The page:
There is a short booklet called Shastar vidya, by Baba Gian Singh (published by Budha Dal). I believe it was first published decades ago. Most of it is full of warrior philosophy and martial verses from the Dasam Granth. There are some dagger-fighting descriptions towards the end.
 
Then there is a 2017 book called “Shastra vidya: The Ancient Indian Martial Art of the Hindu Kshatriyas”. It’s got textual evidence (from Hindu scriptures, epics and treatises) and includes illustrations to go with the descriptions. It covers weapons like bhindipal, vajr, trishul, gada, mayukhi, dhanush, etc. But it’s not by Nidar Singh! I’m surprised Nidar Singh hasn’t brought out a book yet on Shastar vidya.
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probably because like most arts in the east there was a master disciple relationship between the two before transmission of the arts this also included martial arts. The treatise that were written were done by vele monks or masters in noblemen's households who could afford the luxuryof  time not people out fighting fullscale battles for existence like us.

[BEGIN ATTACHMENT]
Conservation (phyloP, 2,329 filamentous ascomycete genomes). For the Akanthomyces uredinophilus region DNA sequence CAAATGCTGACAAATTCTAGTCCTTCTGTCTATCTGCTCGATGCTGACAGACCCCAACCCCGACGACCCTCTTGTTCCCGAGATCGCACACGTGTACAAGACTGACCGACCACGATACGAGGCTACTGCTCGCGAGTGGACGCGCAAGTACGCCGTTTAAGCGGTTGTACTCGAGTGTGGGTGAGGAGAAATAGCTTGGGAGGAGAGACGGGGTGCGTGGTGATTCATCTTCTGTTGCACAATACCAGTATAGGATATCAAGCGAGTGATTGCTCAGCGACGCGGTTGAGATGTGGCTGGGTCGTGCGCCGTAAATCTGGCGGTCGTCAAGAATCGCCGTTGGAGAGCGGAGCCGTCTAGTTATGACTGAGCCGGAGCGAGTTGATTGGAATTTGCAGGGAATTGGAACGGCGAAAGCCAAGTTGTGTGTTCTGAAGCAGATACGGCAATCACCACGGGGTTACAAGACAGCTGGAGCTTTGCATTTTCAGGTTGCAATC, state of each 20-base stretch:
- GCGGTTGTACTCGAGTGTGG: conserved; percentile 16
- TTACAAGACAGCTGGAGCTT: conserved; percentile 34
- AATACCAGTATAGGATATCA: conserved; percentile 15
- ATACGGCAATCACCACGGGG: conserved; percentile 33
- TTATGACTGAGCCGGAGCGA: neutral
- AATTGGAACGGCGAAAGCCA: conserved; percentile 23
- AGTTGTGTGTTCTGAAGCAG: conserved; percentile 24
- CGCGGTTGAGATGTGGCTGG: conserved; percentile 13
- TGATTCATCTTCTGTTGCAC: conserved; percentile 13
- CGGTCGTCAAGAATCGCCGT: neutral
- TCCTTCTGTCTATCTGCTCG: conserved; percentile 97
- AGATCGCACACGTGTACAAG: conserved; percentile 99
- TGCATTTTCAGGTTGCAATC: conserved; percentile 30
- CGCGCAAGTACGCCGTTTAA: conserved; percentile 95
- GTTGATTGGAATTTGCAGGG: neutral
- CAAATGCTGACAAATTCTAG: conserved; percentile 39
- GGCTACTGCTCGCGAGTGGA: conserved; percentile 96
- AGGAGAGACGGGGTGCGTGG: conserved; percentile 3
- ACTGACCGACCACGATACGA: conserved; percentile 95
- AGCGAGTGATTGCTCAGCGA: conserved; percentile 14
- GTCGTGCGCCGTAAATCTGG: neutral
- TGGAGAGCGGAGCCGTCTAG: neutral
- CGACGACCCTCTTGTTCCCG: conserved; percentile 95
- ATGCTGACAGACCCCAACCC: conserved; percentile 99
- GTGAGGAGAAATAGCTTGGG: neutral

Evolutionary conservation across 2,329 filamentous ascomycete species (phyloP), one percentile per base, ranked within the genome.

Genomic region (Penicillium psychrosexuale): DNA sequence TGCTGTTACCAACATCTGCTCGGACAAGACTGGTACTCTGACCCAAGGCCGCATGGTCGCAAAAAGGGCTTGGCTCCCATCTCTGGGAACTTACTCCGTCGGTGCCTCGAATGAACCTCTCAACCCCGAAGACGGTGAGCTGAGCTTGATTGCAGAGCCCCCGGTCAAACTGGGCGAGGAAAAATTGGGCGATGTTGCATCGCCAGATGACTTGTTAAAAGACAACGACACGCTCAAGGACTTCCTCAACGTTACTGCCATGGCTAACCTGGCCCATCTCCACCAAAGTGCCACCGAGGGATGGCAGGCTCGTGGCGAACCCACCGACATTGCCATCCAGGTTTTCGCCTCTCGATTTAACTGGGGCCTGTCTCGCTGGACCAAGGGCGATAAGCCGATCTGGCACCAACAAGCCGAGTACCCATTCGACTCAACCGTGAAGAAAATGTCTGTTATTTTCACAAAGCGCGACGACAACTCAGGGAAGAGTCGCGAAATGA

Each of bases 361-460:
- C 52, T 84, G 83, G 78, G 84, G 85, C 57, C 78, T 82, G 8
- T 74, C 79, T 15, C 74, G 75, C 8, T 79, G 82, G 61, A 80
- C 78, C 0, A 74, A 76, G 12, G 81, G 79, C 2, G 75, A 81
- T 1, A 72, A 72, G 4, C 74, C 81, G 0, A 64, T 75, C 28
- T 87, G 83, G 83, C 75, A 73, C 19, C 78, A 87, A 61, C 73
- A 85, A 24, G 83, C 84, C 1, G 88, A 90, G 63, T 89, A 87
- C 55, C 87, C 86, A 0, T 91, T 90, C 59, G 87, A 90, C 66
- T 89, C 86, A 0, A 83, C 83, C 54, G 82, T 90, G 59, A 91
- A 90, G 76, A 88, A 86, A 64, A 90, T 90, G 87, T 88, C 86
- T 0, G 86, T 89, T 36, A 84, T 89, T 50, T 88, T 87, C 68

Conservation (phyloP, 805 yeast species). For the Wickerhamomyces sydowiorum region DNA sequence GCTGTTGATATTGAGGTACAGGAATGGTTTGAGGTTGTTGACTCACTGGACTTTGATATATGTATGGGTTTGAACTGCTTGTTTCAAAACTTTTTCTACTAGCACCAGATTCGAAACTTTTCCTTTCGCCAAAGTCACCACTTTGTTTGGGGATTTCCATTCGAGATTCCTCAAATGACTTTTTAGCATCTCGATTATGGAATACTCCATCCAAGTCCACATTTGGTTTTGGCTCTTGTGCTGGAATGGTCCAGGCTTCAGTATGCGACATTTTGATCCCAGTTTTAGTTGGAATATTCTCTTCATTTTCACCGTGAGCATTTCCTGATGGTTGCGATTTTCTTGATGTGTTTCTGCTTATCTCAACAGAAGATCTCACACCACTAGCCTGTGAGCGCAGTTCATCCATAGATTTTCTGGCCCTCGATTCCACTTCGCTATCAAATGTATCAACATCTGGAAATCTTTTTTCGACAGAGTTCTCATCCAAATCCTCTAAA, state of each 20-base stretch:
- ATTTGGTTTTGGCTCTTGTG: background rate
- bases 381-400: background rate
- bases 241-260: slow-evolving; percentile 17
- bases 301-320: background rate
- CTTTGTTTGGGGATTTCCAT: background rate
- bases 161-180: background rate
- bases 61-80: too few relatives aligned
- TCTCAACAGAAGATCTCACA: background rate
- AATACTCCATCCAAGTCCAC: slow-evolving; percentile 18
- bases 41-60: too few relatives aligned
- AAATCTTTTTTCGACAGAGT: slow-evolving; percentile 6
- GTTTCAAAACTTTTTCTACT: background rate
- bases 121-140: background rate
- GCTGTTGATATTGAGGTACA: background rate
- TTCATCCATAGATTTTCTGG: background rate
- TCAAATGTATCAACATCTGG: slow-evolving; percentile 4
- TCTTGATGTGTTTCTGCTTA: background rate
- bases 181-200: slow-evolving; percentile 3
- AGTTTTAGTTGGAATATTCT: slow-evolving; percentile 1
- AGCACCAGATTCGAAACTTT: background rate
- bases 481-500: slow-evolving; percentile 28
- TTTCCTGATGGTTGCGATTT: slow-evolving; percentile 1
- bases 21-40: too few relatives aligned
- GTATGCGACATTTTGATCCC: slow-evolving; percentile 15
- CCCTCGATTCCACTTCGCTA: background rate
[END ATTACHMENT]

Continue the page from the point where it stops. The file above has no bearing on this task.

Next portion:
There is also the question of secrecy to maintain the edge of your particular style so important documents were kept under lock and key if ever made and only revealed to the deserving. Remember the furore when Bruce Lee wrote his treatise on Jeet Kun-do

Nidar is not a researcher really that's why he had to partner up with Madra